Five months is much too long. It must be. But that’s what it took me to edit my second audiobook, A Fatal Verdict, beautifully read (in my opinion) by Susan Edmonds. Why did it take so long?
Part of it’s the fear of getting something wrong, I suppose. I’m not a professional sound engineer, and when we recorded the first book in the series, A Game of Proof, I had to learn everything from scratch. I made all sorts of beginner’s of mistakes, which I wrote about in a blog post afterwards. Second time up, I felt sure it would go quicker. But it didn’t much. I avoided some of the original mistakes but made new ones, and became obsessed with getting everything right. Listeners will have to judge if I succeeded.
Anyway while I was doing this I had plenty of time to wonder about things. Why am I doing this? What’s the point of audiobooks? Why would anyone want to listen when they can just read?
Well, there are several situations where you can’t read, and audiobooks are very useful. I live in Yorkshire while the rest of my family live in Devon, which is at least 6 hours away by car. (8 hours on a bank holiday – don’t try it) Listening to the car radio is ok, but not all programs are equally interesting. Listening to music, the sort of music I like anyway, tends to shorten the journey but in the wrong way – it gets my adrenalin going so I drive way above the speed limit, risking my life and everyone else’s. After one such journey ended up in the ditch, I decided this has got to stop. So I bought an audiobook, and lo! – the journey seemed shorter, even though I drove more slowly. Magic! I was content to pootle along in the inside lane, letting my mind follow the story.
So audiobooks improve road safety! Whether on a long journey or the daily commute, they’re the perfect solution.
The other situation in which I listen to audiobooks is walking the dog. This isn’t a safety thing, it just encourages me to walk further. I guess you could do it jogging too, but my hip is bad, so I haven’t tried. It’s less good for gardening, I find, because if you suddenly focus on some detailed task you can miss part of the plot. The key thing is for the task to be routine, so that one part of your mind can do it perfectly while the other part listens to the story – left and right brain hemispheres, perhaps.
But what makes a good audiobook? And how is it different to film or TV? Well, obviously, there are no pictures, you have to make those up in your mind. I’ve heard people say that radio has the best pictures, but I think that’s nonsense, at least my mind doesn’t work that way. When I’m listening to an audiobook, what I concentrate on is – guess what? – the sound! Every reader’s voice has different qualities, and if you’re going to listen to that voice for ten or fifteen hours, you really have to like that voice quite a lot!
But you don’t want the voice to stay the same all the time, not if there are a lot of characters, dramatic scenes and emotion in the story. You need a reader who can bring those scenes to life, give each character a distinctive accent and tone, and make you feel emotion when appropriate. You need someone who can act as well as read.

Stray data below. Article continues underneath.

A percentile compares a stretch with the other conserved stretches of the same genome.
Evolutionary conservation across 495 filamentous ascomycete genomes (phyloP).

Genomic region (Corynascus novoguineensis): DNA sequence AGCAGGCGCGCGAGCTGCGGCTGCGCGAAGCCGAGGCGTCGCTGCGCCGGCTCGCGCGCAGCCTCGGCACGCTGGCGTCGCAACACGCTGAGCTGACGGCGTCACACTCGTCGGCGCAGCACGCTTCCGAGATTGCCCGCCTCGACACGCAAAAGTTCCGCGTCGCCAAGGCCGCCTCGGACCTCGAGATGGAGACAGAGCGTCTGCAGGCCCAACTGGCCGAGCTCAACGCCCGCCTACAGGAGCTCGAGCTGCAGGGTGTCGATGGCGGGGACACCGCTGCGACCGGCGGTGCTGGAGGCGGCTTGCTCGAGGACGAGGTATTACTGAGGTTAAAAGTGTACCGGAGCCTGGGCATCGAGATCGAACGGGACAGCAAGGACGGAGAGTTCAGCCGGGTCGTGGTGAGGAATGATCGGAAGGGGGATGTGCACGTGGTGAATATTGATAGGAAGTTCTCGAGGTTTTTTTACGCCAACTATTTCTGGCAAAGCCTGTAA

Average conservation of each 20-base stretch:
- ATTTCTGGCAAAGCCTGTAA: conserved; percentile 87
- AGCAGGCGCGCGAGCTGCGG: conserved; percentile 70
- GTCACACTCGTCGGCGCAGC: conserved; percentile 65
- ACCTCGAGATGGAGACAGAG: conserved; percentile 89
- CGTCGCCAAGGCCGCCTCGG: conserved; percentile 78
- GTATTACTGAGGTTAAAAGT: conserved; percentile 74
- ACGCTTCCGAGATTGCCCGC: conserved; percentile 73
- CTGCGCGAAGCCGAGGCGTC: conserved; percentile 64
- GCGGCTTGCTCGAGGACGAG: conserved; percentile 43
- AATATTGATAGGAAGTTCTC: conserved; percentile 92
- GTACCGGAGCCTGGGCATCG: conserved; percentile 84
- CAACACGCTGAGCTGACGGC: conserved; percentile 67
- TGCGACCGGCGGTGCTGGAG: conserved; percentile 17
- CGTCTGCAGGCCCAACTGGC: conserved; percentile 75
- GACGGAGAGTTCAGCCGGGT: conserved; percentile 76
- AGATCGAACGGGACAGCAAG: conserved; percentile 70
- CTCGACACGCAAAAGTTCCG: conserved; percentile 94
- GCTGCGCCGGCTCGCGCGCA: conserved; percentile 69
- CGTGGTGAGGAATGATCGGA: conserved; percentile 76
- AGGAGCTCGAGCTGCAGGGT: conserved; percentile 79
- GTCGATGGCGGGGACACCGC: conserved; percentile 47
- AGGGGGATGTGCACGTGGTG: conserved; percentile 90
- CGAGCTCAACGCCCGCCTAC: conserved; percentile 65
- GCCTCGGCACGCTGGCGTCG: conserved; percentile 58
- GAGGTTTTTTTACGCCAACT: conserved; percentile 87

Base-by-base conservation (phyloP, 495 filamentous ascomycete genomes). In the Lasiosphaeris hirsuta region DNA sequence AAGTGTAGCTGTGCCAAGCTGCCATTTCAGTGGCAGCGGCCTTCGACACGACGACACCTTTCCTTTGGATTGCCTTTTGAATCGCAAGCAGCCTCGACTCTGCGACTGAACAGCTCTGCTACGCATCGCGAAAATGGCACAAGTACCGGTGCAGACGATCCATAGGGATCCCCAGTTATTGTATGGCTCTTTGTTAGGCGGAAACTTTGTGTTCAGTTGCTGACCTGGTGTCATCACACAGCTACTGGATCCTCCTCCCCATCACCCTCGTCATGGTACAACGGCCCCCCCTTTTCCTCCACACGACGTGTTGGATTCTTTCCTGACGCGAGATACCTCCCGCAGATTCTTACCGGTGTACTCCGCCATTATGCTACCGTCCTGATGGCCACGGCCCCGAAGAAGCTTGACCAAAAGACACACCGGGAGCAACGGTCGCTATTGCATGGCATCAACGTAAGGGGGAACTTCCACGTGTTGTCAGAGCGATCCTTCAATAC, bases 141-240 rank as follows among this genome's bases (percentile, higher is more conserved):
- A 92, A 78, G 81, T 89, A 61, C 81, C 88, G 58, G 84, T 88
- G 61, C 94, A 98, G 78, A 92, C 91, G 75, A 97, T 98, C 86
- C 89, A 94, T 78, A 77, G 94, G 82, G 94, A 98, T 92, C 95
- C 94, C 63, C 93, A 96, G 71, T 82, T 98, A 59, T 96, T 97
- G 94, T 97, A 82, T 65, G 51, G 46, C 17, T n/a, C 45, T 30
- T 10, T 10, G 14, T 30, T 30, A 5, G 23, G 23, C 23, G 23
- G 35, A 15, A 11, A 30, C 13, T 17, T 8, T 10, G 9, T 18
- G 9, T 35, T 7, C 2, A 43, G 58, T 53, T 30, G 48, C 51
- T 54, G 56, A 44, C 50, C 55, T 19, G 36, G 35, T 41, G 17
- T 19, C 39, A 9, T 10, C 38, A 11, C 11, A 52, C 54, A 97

That’s where I think I’m lucky. My beloved wife, Susan Edmonds, can do all of those things – at least I think so. And having listened to her voice through headphones for endless hours as we recorded A Game of Proof and A Fatal Verdict, I’m still not tired of listening to it. So I hope listeners will feel the same.
(I don’t like listening to my own voice though – I can’t imagine how she puts up with it.)
The other thing I’ve noticed is that the audiobook version brings the story to life in new ways. I wrote these books, after all, so you might imagine that I knew everything about them. But it isn’t quite so. I find myself thinking ‘ah, yes – that’s how she felt’ or ‘that’s why he said it that way’ – so I see the scene a bit differently. Maybe it’s like that for people who write plays and then see them acted on stage – I don’t know, I’ve never written a play.
So I guess audiobooks are a bit like TV or film adaptations (without the pictures) except that film and TV adaptations are always much shorter. All the description goes into the filming, and the dialogue is drastically cut. That works fine on the screen, but a normal experience after watching the film of a book (for me at least) is to think ‘Yes, that was fine but a lot of subtle details were lost.’ When you go back to the book you find much, much more.
Well, a good audiobook has the full unabridged text, read from start to finish by a good actor or actress. So all the original text is there, and the dramatic interpretation. Better than a film then, in that way!
Audiobooks are also a boon, of course, for people whose eyesight is poor or failing; for people ill in bed who find holding a kindle or book too tiring; for anyone whose partner is asleep beside them and doesn’t want to wake them; and indeed for anyone whose parents once read to them when they were young, and wants to recreate some of that comfortable feeling – there are endless uses, really.
So maybe Sue and I didn’t waste all those months after all – I hope not. If you’re looking for something to listen to why not give us a try? You could start with A Game of Proof or go straight onto A Fatal Verdict. You can be sure one thing – a lot of time and effort went into making each book, hopefully for your enjoyment!